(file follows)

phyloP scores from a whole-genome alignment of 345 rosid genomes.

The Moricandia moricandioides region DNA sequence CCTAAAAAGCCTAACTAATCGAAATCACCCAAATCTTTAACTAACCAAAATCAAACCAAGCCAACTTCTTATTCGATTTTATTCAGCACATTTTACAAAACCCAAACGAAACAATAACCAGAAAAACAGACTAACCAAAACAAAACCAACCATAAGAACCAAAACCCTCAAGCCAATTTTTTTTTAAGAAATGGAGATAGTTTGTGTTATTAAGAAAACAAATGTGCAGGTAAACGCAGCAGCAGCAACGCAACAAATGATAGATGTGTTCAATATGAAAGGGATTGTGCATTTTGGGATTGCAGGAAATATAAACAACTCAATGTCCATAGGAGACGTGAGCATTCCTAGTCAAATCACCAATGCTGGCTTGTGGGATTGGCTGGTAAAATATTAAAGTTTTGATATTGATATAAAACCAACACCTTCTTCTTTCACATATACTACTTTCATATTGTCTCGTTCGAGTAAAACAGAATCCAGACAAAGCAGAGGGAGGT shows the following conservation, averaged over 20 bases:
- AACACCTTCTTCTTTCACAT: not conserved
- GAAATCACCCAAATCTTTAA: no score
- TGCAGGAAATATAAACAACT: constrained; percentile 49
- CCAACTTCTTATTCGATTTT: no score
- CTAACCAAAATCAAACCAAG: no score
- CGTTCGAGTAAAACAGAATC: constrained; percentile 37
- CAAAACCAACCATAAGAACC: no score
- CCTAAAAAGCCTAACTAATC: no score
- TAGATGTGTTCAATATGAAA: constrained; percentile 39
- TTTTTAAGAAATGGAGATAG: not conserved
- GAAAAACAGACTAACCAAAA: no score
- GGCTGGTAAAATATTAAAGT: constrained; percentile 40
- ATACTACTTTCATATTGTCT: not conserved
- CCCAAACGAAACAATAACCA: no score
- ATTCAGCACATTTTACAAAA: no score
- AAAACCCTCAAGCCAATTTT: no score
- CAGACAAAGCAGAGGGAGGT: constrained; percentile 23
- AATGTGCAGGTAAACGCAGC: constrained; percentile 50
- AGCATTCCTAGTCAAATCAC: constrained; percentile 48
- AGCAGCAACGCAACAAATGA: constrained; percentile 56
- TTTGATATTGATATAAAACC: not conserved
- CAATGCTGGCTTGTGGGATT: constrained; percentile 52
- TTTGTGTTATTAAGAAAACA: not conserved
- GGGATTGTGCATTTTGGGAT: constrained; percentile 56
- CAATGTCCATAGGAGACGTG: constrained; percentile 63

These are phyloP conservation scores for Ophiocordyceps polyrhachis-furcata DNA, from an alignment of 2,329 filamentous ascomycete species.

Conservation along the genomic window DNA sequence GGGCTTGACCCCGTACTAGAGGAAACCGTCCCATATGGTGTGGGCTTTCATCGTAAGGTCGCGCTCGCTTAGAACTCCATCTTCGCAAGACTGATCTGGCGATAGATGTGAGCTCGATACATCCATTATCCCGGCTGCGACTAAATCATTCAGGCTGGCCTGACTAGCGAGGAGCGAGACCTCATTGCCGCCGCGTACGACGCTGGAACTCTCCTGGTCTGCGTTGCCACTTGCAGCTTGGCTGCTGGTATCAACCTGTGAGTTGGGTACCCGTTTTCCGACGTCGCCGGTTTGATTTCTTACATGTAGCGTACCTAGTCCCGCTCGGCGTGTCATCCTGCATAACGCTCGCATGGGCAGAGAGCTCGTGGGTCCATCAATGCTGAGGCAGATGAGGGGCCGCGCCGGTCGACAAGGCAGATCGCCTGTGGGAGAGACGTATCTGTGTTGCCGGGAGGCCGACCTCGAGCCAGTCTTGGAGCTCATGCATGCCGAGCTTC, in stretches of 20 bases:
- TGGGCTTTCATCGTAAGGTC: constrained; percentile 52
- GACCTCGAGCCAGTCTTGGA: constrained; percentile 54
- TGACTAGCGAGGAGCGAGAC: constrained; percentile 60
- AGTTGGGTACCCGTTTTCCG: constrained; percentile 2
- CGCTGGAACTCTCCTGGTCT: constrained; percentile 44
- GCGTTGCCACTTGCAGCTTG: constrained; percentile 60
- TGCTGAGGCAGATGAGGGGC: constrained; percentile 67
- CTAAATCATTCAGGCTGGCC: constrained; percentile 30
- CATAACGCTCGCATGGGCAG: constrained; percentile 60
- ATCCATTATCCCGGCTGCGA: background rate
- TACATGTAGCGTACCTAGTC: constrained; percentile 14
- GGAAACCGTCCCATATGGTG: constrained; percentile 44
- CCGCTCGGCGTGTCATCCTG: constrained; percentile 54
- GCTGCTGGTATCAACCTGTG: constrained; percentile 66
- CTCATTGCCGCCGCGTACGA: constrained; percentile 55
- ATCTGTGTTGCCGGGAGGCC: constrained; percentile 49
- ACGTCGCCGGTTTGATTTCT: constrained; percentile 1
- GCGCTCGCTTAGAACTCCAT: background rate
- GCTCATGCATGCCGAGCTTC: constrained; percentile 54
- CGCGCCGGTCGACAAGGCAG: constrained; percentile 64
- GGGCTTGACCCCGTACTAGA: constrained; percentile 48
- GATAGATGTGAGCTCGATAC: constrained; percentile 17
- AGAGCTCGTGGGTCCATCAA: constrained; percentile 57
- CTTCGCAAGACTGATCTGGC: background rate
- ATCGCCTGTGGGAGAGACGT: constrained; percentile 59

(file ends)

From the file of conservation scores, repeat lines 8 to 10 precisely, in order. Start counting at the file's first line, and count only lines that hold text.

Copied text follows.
- CGTTCGAGTAAAACAGAATC: constrained; percentile 37
- CAAAACCAACCATAAGAACC: no score
- CCTAAAAAGCCTAACTAATC: no score